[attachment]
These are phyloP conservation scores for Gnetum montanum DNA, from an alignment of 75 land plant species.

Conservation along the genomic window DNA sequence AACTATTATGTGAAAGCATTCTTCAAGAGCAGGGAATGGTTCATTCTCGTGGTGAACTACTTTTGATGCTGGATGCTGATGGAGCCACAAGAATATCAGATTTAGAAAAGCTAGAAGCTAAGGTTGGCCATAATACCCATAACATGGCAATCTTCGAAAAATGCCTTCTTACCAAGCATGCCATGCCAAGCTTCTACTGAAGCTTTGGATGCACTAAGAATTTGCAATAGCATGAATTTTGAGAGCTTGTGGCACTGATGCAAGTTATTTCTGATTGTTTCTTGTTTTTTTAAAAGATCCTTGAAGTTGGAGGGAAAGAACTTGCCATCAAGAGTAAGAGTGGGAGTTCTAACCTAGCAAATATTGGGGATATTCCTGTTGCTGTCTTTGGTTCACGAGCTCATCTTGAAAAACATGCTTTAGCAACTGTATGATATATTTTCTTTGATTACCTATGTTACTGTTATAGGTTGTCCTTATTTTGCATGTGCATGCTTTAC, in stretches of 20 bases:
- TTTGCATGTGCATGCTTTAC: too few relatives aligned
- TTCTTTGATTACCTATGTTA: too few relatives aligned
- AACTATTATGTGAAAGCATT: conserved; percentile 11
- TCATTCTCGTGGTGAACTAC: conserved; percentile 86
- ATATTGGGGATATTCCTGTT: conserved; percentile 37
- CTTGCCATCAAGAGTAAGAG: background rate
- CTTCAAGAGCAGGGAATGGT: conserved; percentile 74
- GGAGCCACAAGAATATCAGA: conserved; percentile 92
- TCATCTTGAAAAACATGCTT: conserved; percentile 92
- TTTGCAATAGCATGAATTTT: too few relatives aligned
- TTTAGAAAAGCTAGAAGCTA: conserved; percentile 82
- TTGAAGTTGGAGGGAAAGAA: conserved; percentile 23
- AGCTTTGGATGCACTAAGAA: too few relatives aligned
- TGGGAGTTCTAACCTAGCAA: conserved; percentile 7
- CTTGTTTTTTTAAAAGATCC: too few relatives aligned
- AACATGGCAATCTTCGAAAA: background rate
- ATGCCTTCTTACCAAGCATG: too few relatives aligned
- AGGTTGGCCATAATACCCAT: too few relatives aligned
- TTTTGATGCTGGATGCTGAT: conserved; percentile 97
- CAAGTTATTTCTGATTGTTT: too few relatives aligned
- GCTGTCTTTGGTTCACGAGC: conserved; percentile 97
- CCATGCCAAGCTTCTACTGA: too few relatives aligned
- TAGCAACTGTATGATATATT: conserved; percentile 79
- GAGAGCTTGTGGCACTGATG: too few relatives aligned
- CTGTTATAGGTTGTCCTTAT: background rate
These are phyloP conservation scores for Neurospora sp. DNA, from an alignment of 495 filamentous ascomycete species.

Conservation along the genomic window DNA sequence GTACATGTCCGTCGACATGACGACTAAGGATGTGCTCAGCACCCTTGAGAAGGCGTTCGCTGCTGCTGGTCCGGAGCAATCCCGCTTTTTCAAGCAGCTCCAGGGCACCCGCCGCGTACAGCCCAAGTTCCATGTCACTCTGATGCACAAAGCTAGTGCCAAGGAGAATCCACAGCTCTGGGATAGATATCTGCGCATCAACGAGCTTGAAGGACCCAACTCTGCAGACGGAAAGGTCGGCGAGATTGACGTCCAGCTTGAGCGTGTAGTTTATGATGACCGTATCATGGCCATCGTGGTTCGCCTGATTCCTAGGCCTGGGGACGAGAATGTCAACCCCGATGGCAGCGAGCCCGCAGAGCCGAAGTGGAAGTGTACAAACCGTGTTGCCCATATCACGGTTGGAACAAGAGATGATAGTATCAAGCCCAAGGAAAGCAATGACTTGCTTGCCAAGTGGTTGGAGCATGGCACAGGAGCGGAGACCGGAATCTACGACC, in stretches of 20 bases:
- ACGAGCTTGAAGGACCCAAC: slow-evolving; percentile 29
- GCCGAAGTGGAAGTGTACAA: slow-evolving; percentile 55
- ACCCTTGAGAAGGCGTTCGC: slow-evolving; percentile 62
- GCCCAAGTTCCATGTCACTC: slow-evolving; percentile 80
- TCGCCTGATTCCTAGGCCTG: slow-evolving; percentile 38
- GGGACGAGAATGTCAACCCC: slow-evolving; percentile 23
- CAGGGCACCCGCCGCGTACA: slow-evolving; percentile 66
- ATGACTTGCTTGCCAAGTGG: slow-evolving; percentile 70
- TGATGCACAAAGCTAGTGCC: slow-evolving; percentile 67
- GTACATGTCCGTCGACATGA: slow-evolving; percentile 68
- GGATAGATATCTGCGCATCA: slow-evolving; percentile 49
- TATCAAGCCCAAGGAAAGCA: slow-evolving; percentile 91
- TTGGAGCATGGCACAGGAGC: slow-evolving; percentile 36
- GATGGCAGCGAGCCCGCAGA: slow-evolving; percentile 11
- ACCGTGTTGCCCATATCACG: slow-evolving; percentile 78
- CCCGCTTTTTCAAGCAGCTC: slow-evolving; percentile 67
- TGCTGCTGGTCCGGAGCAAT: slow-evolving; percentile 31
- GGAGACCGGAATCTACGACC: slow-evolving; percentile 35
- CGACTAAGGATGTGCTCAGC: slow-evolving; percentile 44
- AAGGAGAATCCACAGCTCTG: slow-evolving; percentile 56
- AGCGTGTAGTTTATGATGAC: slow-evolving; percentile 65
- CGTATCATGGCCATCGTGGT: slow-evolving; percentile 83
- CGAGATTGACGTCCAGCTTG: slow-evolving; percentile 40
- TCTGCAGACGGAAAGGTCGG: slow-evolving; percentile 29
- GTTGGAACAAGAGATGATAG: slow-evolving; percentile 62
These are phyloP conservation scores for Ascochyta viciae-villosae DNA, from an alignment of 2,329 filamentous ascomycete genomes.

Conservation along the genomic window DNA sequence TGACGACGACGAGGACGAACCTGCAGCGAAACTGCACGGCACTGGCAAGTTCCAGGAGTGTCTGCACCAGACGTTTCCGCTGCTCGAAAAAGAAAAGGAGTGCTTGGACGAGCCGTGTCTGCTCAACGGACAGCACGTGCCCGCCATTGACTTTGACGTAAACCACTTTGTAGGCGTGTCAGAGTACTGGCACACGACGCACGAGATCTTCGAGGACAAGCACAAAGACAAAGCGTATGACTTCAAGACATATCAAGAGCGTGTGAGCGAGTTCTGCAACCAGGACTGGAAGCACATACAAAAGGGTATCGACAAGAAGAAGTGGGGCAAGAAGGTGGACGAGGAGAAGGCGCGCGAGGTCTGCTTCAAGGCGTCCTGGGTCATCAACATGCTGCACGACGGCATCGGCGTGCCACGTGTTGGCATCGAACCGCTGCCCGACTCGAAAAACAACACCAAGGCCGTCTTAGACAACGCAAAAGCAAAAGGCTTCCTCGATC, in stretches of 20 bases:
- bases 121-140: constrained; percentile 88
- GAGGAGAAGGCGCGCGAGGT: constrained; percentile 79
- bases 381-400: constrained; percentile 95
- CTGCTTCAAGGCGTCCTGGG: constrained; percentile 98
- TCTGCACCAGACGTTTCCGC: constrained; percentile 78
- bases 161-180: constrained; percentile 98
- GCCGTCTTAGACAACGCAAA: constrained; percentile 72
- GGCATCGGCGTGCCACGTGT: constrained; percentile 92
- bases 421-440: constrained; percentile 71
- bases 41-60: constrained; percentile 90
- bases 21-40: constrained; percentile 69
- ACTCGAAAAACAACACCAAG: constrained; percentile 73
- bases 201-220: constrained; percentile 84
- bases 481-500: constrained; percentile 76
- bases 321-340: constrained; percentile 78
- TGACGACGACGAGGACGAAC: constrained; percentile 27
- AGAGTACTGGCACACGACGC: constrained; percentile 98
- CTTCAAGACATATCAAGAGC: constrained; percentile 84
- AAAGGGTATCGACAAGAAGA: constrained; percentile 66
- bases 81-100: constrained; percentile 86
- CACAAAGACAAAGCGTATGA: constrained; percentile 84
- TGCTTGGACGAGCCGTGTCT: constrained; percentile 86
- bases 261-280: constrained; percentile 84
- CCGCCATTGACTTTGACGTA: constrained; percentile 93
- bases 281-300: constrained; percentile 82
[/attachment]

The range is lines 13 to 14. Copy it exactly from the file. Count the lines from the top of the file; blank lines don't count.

- TTTAGAAAAGCTAGAAGCTA: conserved; percentile 82
- TTGAAGTTGGAGGGAAAGAA: conserved; percentile 23